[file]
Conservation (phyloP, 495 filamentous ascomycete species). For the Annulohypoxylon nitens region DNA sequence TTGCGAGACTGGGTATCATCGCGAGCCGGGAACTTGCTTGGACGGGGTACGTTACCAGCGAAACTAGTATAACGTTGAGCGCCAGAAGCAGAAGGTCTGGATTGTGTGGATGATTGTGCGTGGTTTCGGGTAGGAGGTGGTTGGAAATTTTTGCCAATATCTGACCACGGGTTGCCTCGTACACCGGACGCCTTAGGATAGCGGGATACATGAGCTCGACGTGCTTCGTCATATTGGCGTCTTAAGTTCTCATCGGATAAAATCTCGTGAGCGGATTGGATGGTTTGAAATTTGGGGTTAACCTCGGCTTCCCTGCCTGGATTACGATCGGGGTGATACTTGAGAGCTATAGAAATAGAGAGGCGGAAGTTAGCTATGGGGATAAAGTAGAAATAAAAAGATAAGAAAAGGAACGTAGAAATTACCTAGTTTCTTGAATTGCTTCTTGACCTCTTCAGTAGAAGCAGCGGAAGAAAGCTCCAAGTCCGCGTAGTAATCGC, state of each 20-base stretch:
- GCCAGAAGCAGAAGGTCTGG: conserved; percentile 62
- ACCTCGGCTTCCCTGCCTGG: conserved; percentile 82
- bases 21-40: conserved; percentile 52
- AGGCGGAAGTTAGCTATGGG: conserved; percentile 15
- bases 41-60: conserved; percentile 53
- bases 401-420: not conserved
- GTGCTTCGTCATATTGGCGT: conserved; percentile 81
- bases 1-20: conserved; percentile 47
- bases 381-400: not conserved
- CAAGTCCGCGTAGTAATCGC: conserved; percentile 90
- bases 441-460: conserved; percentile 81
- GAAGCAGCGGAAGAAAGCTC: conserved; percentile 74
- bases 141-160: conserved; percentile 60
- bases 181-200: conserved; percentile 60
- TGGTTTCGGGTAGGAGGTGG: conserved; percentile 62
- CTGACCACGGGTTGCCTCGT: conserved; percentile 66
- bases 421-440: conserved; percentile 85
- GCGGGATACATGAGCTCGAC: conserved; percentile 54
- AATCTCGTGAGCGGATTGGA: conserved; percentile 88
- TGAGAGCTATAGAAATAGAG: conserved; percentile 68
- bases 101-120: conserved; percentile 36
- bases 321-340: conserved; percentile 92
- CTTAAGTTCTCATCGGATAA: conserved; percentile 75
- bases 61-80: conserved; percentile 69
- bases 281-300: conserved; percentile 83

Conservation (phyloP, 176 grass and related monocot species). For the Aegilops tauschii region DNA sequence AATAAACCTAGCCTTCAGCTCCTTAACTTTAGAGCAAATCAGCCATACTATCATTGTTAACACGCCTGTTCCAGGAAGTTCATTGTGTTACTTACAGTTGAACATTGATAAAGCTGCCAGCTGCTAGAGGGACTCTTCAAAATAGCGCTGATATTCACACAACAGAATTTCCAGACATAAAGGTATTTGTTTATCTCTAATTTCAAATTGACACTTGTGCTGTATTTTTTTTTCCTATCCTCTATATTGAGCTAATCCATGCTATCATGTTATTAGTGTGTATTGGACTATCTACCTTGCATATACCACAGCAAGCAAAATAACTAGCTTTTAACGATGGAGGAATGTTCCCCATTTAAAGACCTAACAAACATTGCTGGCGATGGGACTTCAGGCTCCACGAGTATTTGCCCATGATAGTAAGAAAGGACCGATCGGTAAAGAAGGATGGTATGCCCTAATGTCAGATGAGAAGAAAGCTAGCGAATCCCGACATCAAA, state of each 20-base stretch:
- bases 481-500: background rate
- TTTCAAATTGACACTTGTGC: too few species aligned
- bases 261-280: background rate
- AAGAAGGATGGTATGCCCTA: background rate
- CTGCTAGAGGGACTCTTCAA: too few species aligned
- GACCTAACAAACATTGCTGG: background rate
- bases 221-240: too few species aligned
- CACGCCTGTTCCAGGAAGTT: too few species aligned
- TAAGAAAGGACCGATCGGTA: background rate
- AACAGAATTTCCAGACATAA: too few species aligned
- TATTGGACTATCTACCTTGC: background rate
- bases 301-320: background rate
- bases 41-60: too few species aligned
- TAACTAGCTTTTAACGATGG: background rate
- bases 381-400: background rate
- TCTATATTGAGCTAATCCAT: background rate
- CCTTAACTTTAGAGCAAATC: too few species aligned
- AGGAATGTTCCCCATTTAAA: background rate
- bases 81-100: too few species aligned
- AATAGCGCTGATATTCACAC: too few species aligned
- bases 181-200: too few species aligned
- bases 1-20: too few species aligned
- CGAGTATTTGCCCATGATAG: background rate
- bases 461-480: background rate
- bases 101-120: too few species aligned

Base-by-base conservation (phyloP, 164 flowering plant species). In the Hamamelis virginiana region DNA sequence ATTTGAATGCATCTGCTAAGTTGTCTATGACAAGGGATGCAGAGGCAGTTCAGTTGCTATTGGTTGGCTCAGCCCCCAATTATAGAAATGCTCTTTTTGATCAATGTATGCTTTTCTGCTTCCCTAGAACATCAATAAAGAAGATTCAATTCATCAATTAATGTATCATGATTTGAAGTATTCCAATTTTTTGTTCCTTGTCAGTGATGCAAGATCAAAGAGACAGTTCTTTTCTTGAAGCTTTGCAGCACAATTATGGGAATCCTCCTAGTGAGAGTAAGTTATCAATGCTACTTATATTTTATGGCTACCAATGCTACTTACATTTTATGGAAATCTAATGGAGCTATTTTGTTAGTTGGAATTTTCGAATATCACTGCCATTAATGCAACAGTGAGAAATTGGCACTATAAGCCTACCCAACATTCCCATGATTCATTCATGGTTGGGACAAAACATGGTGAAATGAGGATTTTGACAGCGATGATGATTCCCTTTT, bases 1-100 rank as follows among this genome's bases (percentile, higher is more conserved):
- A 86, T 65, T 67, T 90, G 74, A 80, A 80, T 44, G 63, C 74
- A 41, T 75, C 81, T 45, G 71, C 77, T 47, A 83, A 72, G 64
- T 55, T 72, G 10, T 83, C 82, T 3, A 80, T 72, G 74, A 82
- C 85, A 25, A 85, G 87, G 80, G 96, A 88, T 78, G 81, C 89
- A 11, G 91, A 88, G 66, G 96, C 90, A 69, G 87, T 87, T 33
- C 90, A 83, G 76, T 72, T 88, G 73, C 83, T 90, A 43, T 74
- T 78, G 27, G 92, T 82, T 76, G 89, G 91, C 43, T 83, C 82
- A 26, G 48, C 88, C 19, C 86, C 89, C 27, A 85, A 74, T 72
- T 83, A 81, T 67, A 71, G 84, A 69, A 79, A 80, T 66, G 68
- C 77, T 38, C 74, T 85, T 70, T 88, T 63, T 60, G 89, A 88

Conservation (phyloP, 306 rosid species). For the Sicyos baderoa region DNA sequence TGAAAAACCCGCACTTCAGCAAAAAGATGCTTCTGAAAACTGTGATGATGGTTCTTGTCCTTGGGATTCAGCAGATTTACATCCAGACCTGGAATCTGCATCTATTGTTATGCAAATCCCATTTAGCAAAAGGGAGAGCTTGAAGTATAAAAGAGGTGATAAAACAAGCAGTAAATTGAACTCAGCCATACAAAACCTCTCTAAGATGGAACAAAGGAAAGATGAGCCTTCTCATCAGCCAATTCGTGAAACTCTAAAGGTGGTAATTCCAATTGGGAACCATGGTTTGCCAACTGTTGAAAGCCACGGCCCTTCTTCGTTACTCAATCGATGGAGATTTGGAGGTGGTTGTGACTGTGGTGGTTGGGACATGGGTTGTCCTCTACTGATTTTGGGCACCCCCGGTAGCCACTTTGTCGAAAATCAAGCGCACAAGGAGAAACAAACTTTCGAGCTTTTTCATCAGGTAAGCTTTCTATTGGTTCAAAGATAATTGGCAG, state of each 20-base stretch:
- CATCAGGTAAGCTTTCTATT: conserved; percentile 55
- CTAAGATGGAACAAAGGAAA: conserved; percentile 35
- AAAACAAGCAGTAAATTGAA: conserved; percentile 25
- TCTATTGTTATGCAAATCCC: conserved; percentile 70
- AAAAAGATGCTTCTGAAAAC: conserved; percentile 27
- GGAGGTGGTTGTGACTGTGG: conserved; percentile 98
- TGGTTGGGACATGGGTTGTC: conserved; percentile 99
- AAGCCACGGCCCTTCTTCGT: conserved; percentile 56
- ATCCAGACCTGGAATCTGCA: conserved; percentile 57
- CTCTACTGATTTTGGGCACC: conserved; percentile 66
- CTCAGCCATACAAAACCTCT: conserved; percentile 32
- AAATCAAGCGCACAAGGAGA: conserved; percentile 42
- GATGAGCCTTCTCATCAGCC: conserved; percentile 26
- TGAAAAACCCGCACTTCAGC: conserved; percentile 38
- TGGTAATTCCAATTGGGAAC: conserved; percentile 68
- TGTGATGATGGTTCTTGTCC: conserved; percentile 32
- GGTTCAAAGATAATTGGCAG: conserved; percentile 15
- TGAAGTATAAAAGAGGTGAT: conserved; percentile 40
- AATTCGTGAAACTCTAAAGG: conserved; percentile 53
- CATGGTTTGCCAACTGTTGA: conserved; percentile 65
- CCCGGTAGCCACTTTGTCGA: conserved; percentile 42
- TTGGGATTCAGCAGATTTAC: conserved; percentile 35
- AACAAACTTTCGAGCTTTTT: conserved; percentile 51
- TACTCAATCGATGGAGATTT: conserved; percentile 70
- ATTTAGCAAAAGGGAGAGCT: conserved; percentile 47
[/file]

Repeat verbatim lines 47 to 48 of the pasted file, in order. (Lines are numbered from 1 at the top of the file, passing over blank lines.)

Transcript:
- AATAGCGCTGATATTCACAC: too few species aligned
- bases 181-200: too few species aligned